LoK, on the other hand, is a plot driven show. All the characters are fairly flat, dull, and undeveloped. On many occasions a character’s actions might not make any sense, but contribute to the plot in a faster and more significant way than if he or she were to act within his or her established personality. If you pay a lot of attention to this, you’ll likely be disgusted with the show. But by simply accepting that you (and the characters) are just along for the ride, the show greatly improves. Whether you liked the ending or not, there was certainly a lot more going on in Korra than there was in TLA at this point.

    I enjoyed Korra the same way I enjoy an old Bogart noir film. Even though I couldn’t care less about the characters, I like the setting, the tone, and was intrigued by the plot.

    January 2, 2013 at 10:16 pm

    • Your comparison of the storytelling styles for the two shows is pretty spot on. While I’ll naturally disagree with just how successful Avatar was with its approach (e.g. except for certain individual episodes, I never truly cared about Aang, the main protagonist), in the end, it was truly my feelings for the characters that saved the day.

      The problem with Korra is that, while I agree it’s primarily plot-driven, even this kind of story has to define its characters well enough that we know what they want and what the stakes are; if the characters and the audience are just along for the ride, they at least have the right to somewhat know each other. For instance, I knew what I needed to know about the characters in Raiders of the Lost Ark to sufficiently enjoy that film. Meanwhile, I’m six episodes into Korra again, and, with a few exceptions (“A Voice in the Night” especially), I honestly couldn’t tell you who Korra is or what she wants. She’s not well-defined, and since she’s the main focus and this isn’t Citizen Kane, it hinders how much we actually understand and enjoy the show. (This is all, of course, stuff that will be addressed in the video review, so I’ll hold off on elaborating right now.)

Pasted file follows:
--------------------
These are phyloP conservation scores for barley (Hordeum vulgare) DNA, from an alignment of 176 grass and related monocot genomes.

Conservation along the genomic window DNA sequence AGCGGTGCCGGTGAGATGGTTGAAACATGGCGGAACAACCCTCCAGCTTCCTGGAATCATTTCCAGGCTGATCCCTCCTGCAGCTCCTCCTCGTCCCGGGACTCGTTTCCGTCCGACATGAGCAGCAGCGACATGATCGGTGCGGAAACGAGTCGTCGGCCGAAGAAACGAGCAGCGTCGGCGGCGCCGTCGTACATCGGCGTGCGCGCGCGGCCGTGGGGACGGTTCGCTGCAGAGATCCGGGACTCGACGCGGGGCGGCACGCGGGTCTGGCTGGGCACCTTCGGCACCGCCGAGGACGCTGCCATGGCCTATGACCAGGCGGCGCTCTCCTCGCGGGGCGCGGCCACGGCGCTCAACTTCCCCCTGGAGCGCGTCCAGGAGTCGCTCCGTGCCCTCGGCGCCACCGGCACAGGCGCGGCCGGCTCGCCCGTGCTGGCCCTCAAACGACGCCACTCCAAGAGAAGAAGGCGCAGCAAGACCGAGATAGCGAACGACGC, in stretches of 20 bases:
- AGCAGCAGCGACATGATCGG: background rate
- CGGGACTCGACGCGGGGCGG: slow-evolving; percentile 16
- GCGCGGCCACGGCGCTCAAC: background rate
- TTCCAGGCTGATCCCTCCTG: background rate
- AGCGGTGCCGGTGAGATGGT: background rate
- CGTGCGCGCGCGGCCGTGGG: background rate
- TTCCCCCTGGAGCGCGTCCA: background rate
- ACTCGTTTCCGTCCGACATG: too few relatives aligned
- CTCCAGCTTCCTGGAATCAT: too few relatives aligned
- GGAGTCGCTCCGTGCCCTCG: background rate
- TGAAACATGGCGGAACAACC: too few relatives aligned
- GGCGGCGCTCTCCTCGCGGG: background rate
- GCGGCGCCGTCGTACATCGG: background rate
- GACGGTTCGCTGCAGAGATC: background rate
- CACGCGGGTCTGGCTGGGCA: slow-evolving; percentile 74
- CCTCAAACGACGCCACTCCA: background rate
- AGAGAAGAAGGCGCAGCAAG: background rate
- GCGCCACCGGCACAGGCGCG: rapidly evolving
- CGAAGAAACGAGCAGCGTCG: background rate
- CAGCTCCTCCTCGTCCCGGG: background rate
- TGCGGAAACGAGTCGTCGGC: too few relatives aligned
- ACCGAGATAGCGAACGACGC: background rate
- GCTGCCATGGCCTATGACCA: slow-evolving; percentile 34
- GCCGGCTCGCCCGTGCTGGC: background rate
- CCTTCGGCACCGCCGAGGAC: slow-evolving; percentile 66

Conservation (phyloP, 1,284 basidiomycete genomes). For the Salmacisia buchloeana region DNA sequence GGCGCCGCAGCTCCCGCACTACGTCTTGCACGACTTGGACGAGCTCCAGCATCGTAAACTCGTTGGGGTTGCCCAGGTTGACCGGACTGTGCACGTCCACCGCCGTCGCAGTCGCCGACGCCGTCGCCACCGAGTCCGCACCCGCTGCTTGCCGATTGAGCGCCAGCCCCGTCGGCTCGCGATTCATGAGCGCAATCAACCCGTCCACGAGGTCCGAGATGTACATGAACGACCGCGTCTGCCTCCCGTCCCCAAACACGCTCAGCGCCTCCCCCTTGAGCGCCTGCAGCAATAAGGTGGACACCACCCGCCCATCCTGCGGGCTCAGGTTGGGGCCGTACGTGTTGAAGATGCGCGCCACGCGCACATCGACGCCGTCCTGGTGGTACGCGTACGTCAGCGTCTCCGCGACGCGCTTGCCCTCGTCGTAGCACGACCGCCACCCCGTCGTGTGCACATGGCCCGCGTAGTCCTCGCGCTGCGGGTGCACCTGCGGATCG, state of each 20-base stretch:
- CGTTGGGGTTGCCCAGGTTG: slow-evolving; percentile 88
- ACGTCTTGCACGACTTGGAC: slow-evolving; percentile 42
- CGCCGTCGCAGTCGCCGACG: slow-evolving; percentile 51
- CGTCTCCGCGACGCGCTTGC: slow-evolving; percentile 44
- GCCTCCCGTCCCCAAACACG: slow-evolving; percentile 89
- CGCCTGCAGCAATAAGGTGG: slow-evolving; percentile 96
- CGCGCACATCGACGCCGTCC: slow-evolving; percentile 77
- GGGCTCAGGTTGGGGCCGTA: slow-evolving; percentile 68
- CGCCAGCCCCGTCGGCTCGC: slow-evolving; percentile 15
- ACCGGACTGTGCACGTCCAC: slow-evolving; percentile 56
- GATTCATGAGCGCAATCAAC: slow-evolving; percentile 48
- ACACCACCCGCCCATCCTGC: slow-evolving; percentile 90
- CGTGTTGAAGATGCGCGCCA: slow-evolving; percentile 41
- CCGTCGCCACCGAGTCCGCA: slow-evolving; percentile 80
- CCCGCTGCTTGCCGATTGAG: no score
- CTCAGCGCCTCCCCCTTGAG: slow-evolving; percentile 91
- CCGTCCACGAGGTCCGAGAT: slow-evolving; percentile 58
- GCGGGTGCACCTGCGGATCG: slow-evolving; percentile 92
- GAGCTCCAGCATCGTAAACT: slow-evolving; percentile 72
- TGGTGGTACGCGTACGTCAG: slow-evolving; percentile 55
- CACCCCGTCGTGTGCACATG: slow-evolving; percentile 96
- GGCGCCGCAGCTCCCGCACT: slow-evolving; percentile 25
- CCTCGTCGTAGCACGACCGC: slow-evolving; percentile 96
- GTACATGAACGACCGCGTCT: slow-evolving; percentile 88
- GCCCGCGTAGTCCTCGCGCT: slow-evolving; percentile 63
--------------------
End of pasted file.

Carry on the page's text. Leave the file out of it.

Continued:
P.S. Thank you for specifying “an old Bogart noir film.” I was damn near ready to pull the Casablanca card.

      January 15, 2013 at 11:10 pm

    • JMR

      Sorta long, but my two cents:

      I’d have to agree with Marshall. A plot driven show still needs to have a foundation in characters and, I would add, in setting. And to me, the world building was really where Korra’s failure lies.